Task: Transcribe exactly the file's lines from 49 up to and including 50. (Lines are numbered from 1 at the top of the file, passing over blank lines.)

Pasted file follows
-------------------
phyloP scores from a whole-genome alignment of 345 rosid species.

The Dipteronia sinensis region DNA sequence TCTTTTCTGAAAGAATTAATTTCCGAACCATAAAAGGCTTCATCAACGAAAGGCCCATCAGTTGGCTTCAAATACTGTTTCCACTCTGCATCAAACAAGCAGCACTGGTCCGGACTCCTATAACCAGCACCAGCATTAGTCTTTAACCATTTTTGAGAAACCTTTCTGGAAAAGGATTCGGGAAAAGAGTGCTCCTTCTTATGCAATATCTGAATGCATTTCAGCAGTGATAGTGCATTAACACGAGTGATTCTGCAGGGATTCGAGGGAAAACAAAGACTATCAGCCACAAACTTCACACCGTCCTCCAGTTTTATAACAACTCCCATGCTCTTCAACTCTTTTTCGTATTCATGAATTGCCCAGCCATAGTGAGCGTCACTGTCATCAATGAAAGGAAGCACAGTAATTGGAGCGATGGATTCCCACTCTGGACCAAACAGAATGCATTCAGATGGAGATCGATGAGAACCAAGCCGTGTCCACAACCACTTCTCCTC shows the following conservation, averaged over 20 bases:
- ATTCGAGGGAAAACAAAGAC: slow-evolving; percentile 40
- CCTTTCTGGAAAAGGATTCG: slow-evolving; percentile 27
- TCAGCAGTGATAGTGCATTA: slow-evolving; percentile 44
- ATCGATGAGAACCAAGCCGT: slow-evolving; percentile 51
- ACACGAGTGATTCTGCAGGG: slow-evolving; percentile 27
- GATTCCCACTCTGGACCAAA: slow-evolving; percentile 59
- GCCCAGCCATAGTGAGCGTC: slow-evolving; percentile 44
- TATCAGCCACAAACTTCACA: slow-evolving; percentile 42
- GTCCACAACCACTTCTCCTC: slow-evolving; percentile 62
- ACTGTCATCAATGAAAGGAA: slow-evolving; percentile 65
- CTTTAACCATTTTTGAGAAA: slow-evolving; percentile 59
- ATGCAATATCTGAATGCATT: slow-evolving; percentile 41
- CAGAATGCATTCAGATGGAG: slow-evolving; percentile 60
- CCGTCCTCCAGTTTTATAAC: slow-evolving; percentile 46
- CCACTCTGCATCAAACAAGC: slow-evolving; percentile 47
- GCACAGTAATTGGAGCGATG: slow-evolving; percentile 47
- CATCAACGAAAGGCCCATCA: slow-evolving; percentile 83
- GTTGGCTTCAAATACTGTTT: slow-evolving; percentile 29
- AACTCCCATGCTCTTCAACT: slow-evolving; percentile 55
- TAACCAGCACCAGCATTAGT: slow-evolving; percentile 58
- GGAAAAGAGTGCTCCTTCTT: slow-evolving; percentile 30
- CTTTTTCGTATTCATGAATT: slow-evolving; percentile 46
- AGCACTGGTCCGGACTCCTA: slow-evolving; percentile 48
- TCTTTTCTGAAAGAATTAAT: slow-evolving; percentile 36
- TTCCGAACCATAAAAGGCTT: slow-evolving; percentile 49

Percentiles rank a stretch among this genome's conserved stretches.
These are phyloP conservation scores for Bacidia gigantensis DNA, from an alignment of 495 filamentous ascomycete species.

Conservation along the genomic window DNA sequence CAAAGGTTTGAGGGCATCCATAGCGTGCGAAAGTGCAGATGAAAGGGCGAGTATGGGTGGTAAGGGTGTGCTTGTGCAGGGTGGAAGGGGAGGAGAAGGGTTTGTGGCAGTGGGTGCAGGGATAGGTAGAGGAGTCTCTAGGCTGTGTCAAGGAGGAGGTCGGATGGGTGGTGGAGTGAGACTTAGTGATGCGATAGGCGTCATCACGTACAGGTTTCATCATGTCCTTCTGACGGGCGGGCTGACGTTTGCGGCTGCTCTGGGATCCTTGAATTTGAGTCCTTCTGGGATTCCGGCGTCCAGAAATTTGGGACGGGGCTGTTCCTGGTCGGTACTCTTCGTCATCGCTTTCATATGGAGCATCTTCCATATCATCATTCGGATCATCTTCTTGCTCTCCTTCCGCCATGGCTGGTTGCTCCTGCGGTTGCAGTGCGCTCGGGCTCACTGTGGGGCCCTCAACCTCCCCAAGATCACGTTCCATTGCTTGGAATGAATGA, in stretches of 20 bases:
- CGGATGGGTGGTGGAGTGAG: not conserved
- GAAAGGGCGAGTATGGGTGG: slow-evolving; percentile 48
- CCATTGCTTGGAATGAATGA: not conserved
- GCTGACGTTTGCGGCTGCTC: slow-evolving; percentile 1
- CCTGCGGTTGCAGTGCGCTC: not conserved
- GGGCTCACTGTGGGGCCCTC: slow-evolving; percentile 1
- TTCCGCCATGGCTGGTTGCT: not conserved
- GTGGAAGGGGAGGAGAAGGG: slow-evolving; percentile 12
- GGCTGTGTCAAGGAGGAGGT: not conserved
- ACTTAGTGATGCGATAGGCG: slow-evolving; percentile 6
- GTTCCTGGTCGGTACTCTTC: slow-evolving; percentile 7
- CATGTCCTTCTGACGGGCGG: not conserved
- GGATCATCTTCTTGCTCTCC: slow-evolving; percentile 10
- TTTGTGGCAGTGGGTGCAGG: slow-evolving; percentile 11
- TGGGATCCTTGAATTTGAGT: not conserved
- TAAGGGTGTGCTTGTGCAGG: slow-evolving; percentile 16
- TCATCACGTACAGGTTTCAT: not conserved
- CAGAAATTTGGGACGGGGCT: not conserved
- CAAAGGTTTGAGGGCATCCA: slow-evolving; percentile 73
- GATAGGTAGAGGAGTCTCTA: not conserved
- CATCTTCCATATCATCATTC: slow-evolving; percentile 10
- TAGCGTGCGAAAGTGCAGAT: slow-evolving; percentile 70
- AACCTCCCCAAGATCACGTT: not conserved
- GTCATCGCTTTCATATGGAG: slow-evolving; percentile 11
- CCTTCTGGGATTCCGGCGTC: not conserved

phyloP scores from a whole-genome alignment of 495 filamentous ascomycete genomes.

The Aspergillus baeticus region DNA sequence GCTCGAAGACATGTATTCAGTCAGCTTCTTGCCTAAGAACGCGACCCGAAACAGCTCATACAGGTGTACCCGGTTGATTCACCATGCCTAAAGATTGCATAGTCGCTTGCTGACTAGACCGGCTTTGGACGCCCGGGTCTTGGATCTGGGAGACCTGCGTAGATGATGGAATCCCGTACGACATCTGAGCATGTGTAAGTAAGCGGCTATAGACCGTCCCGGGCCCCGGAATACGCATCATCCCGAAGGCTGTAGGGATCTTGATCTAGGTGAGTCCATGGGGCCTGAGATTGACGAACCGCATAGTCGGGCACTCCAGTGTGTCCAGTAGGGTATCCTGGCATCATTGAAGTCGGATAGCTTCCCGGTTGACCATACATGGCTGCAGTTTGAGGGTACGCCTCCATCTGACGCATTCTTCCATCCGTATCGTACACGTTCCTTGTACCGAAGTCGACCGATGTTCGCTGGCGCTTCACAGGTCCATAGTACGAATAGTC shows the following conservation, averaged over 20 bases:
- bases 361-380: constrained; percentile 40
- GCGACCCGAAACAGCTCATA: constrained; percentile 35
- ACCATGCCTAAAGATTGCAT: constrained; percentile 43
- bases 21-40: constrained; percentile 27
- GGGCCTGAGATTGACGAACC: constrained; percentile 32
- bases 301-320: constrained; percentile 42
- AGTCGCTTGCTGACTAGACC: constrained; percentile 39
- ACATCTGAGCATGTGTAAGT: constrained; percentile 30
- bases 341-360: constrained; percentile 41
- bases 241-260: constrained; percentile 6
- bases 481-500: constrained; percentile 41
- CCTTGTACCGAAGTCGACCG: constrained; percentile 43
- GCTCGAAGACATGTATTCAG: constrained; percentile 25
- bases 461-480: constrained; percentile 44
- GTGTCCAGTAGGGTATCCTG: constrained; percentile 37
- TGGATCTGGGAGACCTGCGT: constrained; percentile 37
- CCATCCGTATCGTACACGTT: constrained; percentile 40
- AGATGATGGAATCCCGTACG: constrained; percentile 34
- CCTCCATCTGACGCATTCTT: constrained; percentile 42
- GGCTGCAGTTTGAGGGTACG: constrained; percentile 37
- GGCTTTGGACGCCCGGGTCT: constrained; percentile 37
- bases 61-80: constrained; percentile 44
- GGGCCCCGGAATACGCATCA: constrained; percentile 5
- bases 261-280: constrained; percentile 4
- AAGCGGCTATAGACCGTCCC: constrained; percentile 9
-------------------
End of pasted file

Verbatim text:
- CAAAGGTTTGAGGGCATCCA: slow-evolving; percentile 73
- GATAGGTAGAGGAGTCTCTA: not conserved